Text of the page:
“People used to think picture books published by NGOs are not appealing. By collaborating with them, I want to develop more creative materials to arouse public awareness about end-of-life education,” Yuen says.

Connie Yuen Ming-shan held a book talk on her bereavement picture book (最後的告別) at Eslite Bookstore. (Photo courtesy of Connie Yuen Ming-shan)

She has written two picture books. “The Final Farewell” (最後的告別) was published in May 2018 and tells the story of losing a father. Her other book, “The Big Yellow Lion Under Lion Rock” (獅子山下的黃大獅) was published in December 2020 and is about paying tribute at a graveyard.

Funerals with different kinds of religious rituals and Hong Kong’s streets are featured in Yuen’s book about death. “Hong Kong deserves to have its own death-related picture books in a local context,” she says.

Yuen thinks that parents in Hong Kong do not value death education enough. They only buy picture books that serve task-oriented purposes, such as those teaching children punctuality, politeness, and hard work.

“We give out free copies to district councillors and hold book talks. We even promote our books to social workers, teachers, and nurses to spark open discussions, and for both children and adults to enjoy a good storytime,” she says.

The illustrator is currently working on three books that introduce death to the intellectually challenged, a project which is the first of its kind in Hong Kong.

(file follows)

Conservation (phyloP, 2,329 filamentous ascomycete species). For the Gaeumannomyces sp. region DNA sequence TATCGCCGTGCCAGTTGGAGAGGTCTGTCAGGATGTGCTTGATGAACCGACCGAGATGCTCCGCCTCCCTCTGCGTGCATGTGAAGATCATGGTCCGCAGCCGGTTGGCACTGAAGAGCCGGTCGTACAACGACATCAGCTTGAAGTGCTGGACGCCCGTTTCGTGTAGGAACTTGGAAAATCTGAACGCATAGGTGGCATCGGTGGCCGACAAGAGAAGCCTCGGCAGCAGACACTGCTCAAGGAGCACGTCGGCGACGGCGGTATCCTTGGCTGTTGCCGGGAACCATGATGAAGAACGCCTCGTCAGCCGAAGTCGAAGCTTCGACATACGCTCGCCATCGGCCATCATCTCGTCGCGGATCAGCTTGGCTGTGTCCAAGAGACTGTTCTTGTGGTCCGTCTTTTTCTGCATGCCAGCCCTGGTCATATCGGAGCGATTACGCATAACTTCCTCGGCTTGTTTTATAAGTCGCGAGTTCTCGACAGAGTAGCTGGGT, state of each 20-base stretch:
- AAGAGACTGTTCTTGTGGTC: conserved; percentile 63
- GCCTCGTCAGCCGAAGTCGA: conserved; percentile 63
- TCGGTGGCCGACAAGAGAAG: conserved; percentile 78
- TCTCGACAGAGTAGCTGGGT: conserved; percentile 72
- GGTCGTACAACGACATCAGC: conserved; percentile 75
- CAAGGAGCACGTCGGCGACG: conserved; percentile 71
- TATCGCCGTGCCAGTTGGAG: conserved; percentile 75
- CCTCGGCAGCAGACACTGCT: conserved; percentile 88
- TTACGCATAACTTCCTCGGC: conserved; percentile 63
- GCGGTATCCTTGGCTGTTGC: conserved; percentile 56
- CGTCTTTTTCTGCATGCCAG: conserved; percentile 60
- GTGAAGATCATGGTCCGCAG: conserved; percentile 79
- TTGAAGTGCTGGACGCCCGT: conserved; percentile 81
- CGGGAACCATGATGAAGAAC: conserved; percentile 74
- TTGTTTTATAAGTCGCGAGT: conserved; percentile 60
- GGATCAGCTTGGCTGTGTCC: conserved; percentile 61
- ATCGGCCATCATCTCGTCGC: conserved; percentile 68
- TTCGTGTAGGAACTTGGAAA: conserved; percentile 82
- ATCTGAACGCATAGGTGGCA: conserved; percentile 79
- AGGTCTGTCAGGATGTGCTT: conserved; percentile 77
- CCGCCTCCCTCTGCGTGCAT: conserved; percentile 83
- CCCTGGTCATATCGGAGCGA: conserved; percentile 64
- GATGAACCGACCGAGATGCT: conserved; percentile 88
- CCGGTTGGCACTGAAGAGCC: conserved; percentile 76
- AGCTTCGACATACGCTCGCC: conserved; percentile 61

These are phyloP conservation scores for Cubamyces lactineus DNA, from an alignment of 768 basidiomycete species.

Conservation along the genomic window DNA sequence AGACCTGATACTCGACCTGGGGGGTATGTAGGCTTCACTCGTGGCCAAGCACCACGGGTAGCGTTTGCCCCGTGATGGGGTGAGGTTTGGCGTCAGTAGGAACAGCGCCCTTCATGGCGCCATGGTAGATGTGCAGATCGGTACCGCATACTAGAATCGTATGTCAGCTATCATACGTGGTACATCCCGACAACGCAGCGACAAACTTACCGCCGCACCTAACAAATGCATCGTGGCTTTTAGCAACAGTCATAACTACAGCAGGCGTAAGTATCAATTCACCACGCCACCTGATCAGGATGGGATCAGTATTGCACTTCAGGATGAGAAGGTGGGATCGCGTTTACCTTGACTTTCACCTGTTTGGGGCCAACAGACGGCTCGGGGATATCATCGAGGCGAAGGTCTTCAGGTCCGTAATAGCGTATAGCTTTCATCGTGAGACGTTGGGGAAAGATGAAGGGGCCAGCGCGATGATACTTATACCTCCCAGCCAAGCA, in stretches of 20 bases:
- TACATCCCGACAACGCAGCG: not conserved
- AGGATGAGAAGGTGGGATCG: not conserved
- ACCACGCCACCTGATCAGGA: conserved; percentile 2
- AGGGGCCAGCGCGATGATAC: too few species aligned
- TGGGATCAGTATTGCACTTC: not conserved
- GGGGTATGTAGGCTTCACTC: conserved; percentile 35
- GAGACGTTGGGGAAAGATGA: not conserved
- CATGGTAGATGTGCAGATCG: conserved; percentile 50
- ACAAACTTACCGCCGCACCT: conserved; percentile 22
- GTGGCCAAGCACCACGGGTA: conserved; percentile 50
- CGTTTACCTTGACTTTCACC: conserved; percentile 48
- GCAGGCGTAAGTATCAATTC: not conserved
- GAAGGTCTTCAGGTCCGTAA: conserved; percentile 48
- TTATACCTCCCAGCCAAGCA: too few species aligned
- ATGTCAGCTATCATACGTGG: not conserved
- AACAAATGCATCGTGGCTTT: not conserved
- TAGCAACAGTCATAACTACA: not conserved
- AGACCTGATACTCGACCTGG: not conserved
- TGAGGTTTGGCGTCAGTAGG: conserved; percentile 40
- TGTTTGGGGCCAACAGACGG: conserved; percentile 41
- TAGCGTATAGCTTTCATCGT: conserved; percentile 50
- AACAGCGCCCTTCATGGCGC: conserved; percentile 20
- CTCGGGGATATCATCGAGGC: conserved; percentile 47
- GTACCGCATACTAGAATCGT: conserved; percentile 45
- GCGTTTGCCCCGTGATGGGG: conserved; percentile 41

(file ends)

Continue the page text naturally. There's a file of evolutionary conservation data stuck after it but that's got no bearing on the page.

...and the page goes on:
She believes everyone should learn about the process – from being diagnosed, treated, and admitted to hospital to dying – so as to be mentally prepared.

“It takes years for Hong Kong to develop picture books and death education…With or without the pandemic, there is an urgency to learn about death. And learning about death teaches us to treasure the time we are alive,” Yuen says.

Wallace Chan Chi-ho, associate professor of the Department of Social Work at the Chinese University of Hong Kong, is also working on a death-related picture book.

The book is about bereaved siblings and how to handle the death of a loved one in the family.

Chan and his colleagues plan to hold book workshops and produce guidelines for parents and professionals about how the book can be used.

Wallace Chan Chi-ho used dinosaur-like snacks to engage children in his bereaved sibling project. (Photo courtesy of Wallace Chan Chi-ho)

“Many people think children are too young to understand death. Children just do not know how to articulate their feelings, but it does not mean that they cannot understand.”

“Many people think children are too young to understand death. Children just do not know how to articulate their feelings, but it does not mean that they cannot understand,” Chan says.

He points out death remains a taboo in today’s Chinese community.

“There is a lack of formal death education. Teaching suicide prevention is not enough. Given the alarming suicide situation, the government cannot afford to put death into the school curriculum fearing that students might feel even more stressed,” he says.

Chan thinks it is important to equip professionals such as nurses, doctors, and social workers with knowledge about life and death education.

“Children can understand death is normal through education. In a broader sense, they can learn how to cope with suffering while still embracing life and finding life worthwhile,” the professor says.

Edited by Sarah Ryou
Sub-edited by Patricia Ricafort